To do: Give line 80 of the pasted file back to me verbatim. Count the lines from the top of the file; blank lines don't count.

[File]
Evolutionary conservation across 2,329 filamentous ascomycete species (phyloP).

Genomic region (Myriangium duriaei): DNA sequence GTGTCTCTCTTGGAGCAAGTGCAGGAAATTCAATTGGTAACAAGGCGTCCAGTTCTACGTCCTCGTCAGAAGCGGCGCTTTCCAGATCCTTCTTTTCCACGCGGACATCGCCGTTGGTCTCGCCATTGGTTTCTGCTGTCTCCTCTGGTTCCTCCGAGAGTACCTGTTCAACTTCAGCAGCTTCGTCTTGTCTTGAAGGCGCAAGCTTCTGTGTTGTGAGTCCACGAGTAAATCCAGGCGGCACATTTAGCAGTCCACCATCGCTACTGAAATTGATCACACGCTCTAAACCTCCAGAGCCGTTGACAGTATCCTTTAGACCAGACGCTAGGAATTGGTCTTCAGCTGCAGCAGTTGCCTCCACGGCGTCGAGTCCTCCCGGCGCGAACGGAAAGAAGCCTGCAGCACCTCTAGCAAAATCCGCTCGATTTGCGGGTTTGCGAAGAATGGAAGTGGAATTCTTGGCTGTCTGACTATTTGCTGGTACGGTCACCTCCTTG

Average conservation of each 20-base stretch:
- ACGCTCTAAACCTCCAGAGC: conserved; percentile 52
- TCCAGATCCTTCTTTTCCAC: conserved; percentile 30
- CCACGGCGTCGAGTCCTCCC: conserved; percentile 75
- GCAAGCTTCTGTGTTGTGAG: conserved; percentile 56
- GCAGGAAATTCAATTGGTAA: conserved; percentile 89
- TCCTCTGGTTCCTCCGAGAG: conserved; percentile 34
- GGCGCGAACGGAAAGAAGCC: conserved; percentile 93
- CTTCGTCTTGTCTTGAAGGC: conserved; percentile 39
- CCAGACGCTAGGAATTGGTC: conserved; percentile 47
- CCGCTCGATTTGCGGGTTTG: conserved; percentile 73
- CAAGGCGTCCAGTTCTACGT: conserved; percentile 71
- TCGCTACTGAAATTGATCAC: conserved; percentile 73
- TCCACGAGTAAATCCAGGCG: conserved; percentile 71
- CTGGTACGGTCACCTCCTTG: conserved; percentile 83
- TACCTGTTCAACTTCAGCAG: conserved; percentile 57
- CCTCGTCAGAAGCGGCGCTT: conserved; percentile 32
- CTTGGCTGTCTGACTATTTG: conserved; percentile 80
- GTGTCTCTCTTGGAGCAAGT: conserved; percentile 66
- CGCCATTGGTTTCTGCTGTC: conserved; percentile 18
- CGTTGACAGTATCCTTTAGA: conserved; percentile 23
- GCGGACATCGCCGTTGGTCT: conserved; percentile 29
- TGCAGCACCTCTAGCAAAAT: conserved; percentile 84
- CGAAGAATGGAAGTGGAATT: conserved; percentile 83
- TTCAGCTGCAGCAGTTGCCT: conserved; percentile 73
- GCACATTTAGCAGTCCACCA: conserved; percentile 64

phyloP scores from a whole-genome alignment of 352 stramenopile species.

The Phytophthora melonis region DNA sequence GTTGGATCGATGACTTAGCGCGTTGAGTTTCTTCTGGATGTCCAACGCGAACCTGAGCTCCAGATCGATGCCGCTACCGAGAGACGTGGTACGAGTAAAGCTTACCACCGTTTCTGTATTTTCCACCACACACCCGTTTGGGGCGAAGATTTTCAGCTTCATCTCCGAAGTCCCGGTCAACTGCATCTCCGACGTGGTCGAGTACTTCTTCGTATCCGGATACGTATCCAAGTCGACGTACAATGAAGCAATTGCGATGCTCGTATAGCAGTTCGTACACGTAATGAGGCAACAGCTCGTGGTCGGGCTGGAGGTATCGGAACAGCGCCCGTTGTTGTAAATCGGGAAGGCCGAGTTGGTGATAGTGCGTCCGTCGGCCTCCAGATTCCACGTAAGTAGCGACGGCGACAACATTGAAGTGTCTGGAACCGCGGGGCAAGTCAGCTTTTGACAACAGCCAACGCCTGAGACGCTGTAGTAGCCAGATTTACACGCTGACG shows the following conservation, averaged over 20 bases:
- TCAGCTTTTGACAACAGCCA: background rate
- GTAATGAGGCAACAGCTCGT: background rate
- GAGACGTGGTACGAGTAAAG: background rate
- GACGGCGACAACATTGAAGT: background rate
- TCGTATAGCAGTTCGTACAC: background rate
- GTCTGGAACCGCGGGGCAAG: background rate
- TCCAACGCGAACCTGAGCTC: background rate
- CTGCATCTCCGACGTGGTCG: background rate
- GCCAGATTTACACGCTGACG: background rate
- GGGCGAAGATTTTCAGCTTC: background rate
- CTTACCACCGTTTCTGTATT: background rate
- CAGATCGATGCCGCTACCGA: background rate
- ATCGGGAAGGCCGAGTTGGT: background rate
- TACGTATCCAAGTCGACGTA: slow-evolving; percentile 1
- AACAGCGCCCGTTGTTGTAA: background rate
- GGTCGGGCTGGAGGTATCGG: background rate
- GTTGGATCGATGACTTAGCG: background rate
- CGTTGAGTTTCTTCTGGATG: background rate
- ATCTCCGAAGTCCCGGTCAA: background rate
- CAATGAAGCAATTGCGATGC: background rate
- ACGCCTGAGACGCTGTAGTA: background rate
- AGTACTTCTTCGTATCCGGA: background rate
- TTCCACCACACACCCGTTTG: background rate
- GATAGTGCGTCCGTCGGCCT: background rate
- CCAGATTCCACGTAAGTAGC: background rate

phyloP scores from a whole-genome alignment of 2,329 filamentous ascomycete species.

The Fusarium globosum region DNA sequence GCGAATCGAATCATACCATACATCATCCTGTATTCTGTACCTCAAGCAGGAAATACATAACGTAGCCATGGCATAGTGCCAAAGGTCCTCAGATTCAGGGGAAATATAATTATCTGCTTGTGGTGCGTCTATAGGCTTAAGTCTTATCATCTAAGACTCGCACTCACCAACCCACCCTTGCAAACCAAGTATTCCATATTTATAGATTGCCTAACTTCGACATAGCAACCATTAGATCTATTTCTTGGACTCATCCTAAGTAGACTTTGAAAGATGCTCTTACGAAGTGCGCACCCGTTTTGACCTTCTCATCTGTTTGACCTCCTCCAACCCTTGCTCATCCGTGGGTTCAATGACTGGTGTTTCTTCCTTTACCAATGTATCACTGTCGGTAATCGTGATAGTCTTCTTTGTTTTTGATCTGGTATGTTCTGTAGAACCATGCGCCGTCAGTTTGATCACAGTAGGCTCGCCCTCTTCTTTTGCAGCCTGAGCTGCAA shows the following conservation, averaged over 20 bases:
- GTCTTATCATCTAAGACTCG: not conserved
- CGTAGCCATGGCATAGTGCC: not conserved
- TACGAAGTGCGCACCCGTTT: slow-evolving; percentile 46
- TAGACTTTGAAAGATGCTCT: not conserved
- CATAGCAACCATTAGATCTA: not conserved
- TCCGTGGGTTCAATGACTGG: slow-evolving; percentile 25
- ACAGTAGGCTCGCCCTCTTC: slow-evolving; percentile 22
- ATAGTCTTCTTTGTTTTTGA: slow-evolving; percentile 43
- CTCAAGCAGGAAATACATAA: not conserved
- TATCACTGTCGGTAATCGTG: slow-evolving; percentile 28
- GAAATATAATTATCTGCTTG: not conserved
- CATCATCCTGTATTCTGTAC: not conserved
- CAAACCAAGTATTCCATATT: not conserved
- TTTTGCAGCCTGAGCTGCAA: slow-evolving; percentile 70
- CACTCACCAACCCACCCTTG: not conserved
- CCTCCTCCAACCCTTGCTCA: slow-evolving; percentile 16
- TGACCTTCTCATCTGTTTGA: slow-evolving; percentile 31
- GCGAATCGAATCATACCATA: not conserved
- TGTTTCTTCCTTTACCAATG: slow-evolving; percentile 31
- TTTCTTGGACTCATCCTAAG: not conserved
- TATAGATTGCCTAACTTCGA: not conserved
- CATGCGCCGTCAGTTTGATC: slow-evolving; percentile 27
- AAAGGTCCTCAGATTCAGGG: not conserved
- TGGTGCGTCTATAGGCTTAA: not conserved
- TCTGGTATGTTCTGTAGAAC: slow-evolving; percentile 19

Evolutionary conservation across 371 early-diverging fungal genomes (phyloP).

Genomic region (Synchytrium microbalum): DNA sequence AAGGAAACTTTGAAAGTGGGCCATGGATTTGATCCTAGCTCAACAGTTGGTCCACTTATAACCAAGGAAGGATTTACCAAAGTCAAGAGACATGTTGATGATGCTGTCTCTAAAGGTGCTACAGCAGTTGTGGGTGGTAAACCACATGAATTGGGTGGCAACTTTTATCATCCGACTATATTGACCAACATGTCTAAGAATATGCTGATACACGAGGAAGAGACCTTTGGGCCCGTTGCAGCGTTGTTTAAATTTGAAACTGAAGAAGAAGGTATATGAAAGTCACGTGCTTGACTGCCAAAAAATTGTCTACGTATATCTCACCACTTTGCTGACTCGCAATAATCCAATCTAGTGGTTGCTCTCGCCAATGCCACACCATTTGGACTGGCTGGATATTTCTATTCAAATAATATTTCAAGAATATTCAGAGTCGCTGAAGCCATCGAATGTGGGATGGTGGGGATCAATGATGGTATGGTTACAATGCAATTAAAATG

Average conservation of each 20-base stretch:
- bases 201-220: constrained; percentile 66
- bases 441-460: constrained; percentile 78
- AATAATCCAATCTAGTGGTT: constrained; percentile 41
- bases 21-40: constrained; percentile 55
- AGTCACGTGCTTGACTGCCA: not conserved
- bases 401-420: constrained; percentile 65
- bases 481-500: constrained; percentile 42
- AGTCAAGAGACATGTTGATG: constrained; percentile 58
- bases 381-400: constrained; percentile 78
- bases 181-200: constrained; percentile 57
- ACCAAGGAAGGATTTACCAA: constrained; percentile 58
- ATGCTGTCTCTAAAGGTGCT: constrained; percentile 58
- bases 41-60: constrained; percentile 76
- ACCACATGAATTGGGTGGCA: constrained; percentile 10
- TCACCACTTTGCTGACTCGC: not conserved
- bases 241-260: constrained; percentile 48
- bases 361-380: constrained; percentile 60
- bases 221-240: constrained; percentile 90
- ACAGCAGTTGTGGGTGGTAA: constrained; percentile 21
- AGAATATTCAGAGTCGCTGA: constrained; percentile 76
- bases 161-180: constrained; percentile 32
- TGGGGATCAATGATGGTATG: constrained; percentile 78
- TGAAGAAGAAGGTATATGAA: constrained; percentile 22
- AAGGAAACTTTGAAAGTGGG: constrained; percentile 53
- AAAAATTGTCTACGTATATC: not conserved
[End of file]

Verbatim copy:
- AAAGGTCCTCAGATTCAGGG: not conserved